Advisers want senior-friendly renovation

Hu Min
Proposal from 22 advisers calls for a safer and more convenient life for Shanghai's population of senior residents as the number of people over the age of 60 continues to increase. 
Hu Min

A proposal filed to the Shanghai Committee of the Chinese People's Political Consultative Conference is calling for the renovation of old residences to make room for senior-friendly facilities.

The aim is to make life safer and more convenient for senior citizens and will comprises building renovations, furniture and decoration, assistive devices and intelligent equipment, according to a proposal submitted by 22 advisers.

By the end of 2018, Shanghai's senior population had surged to around 5 million, or about a third of its permanent residents. Among them, 817,000 were 80 years old or older.

It is estimated that there will be nearly 1.5 million families with at least one member above the age of 60 in Shanghai's downtown districts this year, with more than 320,000 of them over 80. And the figure keeps growing, according to the proposal.

In Shanghai, 90 percent of senior citizens rely on home care because of a shortage of facilities and due to traditional values, the proposal says.

Government authorities have provided many support services for the elderly such as meal venues, daycare centers and voluntary services, while the renovation of their homes was even more important, particularly for seniors above 80, or who have physical disabilities, the proposal says.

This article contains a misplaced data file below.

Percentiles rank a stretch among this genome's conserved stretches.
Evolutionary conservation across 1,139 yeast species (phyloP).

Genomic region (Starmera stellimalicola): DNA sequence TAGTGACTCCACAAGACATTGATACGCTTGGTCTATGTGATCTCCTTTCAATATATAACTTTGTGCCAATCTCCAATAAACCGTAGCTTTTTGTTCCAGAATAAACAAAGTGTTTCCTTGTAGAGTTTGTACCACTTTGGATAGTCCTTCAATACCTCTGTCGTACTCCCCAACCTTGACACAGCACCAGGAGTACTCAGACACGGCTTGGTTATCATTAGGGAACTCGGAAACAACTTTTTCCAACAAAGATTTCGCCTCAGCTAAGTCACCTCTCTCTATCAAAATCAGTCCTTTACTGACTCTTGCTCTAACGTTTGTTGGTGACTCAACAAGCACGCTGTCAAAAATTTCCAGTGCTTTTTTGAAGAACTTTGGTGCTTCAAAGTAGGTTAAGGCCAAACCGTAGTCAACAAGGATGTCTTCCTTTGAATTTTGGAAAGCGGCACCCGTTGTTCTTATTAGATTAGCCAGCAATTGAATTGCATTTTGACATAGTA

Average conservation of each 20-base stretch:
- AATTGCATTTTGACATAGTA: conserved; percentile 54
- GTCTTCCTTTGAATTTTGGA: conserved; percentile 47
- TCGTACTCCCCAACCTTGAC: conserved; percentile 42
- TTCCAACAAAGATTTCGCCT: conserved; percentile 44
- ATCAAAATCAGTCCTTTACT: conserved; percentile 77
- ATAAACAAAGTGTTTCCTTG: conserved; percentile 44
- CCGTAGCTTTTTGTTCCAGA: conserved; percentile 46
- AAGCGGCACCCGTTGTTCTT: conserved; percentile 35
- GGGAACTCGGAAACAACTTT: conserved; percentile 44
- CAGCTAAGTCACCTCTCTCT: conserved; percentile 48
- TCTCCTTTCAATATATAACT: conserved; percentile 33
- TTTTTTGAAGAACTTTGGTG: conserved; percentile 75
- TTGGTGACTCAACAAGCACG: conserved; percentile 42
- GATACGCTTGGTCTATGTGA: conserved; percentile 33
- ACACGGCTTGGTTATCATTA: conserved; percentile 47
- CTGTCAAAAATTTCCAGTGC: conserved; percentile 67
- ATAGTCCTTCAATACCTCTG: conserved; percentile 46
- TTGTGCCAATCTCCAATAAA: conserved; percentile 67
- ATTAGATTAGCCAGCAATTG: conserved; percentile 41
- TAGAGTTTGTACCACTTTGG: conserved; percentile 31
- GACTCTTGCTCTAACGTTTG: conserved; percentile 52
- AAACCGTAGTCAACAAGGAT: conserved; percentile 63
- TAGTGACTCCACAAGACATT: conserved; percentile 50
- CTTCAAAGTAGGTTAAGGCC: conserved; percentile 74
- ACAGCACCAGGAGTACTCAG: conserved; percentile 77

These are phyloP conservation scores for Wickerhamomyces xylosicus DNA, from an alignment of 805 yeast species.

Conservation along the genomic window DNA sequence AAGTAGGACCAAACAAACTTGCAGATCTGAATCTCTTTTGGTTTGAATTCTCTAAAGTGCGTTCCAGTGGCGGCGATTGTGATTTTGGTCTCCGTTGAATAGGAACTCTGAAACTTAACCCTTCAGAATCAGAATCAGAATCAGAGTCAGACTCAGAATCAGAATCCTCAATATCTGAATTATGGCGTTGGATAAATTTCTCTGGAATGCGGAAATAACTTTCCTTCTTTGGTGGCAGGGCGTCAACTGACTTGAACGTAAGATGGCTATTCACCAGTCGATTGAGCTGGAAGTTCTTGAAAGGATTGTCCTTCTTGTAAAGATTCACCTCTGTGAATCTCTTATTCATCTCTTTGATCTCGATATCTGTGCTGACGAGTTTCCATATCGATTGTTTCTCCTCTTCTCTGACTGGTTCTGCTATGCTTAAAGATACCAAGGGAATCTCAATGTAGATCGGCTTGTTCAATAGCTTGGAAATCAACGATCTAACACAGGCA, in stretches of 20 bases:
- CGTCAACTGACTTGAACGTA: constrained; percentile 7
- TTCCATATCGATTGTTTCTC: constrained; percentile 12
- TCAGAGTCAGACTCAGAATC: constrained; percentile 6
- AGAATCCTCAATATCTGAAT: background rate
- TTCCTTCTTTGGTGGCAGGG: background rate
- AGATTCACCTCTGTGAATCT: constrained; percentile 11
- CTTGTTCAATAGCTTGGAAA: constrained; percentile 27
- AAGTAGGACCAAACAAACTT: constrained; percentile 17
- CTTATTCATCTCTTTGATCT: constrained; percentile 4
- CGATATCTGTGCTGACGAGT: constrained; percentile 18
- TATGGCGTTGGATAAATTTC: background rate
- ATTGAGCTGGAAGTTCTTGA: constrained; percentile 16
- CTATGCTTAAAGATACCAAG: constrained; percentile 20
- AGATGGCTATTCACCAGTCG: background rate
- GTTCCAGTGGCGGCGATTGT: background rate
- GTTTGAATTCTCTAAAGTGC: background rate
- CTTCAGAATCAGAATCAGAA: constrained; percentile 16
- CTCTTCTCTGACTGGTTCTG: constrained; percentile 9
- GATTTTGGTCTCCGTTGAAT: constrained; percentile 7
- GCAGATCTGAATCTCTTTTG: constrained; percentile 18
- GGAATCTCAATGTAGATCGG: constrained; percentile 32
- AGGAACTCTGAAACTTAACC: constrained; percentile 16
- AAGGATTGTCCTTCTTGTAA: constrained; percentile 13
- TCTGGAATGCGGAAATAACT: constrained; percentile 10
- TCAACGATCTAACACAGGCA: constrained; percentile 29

There was a need for improved hardware and an increase in assistive devices for senior citizens, the proposal says.

Standards in making homes more senior friendly are absent, and many construction companies do not have the necessary experience, failing to achieve the desired result and leading to extra costs and disputes, advisers said.

The proposal called for including renovation into the government's projects and drafting standards.

An evaluation system should be established with different solutions offered based on demand, and preferential policies such as subsidies can be introduced, the proposal suggests.

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